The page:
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Meet Ireland’s miracle baby born with hole in heart who made it home from hospital after 100 days

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Little Zachary surprised the doctors

Little Zachary surprised the doctors

Dad Rami with Zachary

Dad Rami with Zachary

Mum Marian and her baby Zachary in the hospital

Mum Marian and her baby Zachary in the hospital

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Little Zachary surprised the doctors

MEET Ireland's miracle baby who spent 100 days in hospital fighting to stay alive.

Little Zachary has astounded doctors after overcoming two surgeries for a hole in his heart, one experimental procedure, sepsis and numerous infections.

In fact, his parents were told medics hadn't seen a case of this complexity go through so much and make it.

But it all ended in tears of joy for battling Zachary's proud parents Marian Slevin and Rami Leonidis, who were finally able to bring their son home from Crumlin Children's Hospital the day before Christmas Eve.

Zachary was born at the National Maternity Hospital in Dublin's Holles Street on September 16, weighing 7lbs 3.5oz.

"We knew before he was even in the world that Zachary had a congenital heart defect and would require open heart surgery," explains Marian.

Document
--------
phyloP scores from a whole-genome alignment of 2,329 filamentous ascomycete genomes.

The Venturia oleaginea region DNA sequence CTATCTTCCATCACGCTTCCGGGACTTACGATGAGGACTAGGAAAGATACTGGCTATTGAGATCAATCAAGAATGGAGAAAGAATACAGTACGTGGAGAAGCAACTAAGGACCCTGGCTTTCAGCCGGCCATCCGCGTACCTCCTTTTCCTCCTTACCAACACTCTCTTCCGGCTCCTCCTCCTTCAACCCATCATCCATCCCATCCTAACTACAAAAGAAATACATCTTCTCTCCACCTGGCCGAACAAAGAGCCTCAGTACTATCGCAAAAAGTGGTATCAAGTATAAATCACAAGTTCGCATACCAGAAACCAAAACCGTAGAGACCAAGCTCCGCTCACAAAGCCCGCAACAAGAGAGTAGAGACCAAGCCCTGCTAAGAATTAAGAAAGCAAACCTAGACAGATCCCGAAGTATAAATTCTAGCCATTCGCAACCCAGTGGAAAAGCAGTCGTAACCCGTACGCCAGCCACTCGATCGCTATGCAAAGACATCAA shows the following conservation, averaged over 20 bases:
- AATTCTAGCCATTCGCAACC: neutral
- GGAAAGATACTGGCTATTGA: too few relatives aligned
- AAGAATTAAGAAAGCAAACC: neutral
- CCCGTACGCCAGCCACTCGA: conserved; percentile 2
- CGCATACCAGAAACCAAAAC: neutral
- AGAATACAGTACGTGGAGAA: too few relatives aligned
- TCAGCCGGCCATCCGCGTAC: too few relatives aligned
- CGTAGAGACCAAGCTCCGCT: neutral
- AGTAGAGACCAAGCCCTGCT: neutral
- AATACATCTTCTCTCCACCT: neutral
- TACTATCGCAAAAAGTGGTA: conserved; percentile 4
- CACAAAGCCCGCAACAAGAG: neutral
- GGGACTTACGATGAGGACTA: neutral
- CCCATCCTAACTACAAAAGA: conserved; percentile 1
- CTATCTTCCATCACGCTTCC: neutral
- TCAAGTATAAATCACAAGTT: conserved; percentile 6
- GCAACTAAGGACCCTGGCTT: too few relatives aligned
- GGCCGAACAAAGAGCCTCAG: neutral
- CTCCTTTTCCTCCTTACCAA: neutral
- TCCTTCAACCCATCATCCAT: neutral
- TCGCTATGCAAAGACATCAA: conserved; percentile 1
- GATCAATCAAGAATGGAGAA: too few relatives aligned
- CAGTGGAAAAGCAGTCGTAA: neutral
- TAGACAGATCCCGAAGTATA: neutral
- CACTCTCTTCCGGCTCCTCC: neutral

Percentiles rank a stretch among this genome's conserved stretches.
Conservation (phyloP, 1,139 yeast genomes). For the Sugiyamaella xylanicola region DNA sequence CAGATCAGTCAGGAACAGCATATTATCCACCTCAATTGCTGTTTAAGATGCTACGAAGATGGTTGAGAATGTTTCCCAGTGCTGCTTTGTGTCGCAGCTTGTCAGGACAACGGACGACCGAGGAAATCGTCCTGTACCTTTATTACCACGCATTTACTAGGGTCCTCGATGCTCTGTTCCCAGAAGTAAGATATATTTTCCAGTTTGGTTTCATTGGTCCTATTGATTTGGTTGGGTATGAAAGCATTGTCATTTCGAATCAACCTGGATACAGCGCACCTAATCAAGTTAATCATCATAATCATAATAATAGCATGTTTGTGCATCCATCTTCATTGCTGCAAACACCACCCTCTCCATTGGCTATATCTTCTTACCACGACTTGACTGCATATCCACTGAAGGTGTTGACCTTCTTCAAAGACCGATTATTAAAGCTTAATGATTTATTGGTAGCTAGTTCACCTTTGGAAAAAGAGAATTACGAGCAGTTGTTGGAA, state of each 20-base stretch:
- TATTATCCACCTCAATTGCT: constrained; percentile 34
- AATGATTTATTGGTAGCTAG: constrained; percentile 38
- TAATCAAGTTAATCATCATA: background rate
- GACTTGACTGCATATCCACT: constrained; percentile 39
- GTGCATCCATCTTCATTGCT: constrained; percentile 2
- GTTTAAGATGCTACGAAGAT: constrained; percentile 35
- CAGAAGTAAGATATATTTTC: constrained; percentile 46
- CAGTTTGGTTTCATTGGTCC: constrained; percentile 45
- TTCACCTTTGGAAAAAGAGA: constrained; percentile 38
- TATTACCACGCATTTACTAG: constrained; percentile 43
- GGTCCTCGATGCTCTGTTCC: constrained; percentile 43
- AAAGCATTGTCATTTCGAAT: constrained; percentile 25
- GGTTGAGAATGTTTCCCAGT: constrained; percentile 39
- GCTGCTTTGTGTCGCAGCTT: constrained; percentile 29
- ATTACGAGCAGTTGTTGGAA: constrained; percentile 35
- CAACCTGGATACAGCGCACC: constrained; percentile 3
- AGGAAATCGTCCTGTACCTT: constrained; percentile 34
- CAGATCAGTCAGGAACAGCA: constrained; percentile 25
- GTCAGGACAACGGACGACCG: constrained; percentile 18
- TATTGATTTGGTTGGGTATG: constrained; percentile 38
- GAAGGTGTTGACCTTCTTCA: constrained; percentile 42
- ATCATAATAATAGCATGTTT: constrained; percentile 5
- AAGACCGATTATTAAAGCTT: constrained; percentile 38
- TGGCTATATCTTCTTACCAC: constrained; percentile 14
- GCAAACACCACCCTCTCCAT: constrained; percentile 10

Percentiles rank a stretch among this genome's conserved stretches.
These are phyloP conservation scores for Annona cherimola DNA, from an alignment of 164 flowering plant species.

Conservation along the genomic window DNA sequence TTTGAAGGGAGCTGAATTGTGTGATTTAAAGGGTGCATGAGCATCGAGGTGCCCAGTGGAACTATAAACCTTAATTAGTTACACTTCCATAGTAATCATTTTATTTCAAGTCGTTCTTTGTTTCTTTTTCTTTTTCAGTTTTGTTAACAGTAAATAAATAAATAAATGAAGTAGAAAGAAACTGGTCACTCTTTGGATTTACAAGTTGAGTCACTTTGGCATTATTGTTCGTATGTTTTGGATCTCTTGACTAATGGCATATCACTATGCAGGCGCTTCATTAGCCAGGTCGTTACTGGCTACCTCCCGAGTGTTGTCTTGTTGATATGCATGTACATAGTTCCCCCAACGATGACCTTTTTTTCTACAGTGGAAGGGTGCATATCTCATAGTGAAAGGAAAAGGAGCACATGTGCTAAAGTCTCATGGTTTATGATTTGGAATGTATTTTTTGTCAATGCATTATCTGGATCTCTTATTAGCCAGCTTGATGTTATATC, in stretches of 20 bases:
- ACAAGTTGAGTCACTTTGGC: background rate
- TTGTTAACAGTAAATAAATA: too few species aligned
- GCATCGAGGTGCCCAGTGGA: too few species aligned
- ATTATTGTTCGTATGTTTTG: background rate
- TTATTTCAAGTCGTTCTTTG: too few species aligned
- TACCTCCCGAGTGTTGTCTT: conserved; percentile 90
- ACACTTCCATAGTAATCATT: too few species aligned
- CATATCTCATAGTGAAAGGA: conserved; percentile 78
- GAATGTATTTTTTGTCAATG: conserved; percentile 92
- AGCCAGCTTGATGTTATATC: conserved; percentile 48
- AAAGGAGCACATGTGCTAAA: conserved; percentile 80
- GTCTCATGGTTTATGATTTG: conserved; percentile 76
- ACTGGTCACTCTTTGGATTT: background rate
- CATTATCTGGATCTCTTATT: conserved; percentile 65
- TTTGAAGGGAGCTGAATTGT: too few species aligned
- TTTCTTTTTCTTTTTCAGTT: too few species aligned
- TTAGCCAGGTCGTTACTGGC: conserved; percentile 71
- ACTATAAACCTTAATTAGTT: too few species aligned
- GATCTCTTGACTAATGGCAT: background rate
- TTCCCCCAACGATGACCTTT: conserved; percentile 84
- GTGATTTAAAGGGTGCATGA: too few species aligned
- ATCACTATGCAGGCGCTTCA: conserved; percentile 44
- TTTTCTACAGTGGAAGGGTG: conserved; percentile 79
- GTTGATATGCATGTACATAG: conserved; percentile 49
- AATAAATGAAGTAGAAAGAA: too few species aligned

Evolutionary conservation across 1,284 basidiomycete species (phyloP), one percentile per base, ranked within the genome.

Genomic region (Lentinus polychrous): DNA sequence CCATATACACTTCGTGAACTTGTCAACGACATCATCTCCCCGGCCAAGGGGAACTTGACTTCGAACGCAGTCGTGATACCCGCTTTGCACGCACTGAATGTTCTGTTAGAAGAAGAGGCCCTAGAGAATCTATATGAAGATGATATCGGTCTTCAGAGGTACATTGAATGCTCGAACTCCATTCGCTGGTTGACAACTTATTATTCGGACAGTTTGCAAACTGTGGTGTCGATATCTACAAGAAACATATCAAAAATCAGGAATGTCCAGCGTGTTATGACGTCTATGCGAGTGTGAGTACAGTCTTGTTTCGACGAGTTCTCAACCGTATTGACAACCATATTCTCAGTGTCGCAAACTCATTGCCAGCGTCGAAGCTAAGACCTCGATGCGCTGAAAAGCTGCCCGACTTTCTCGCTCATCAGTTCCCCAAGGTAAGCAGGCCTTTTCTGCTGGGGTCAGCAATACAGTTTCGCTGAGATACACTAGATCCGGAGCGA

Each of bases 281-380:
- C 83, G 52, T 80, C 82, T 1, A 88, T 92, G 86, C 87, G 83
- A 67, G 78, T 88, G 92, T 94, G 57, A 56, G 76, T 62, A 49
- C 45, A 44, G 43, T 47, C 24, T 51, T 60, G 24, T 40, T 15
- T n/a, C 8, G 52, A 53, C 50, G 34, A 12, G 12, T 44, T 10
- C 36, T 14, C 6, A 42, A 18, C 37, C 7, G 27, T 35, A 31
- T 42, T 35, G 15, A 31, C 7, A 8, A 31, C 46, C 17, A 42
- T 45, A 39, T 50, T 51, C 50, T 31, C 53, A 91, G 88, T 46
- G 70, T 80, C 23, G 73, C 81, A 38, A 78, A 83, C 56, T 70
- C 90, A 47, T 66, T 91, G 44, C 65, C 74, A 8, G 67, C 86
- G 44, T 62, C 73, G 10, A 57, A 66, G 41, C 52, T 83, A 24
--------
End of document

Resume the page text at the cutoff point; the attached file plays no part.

"We found out at our 21-week scan in Holles Street that he had what's known as complete AVSD - Atrioventricular Septal Defect. Both Rami and I saw immediately on the scan, before we were even told, that there was one heart chamber where there should be four - but it was Rami who said it out loud."

There had been no indication up to that point that anything was wrong.

"The 12-week scan was normal, the Harmony test was normal," Marian says.

"During the 21-week-scan, everything was normal until we came to the heart and we could see quite clearly on the screen that there were not four chambers.

"We knew from week 21 that our little man had a congenital heart defect and most likely would require open heart surgery - that gave us time to mentally prepare for the road ahead, to understand the condition, the options available to us and do the very best for our baby boy."

The couple were quickly put in touch with cardiology and foetal medicine, with strategic co-ordination between Holles Street and Children's Health Ireland (CHI) at Crumlin.

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They met Professor Colin McMahon (CHI) at his Thursday clinic in Holles Street where the condition was regularly monitored prior to Zach's birth.

"I'd secretly had conversations with Zachary in the womb, saying 'when you are ready to come into the world, try make it a Thursday as Professor McMahon will be in the hospital'," says Marian.

"My reasoning being we can only know so much before a child is born, it is the few days after birth that shows the true picture, so secretly I had hoped he would be born on a Thursday."

As it happened, Marian had gone to the hospital for a routine check-up and was brought in for induction.

"Zachary was born on a Thursday and, sure enough, Dr McMahon was one of the first faces we saw after his birth," she recalls. "He reviewed Zachary and was able to see another potential issue with the heart."

Zachary was transferred to Crumlin where he would spend the next 100 days of his life.

"For the first couple of days we were apart. I was still in Holles Street whilst Zachary was in the Children's Heart Centre at Crumlin with his dad. I hated being away from him but knew that he was in the very best place.

"Whilst still in Holles Street I got a phone call to say Zachary was being transferred to ICU where he would go on to spend approximately the next two months in a bid to save his life.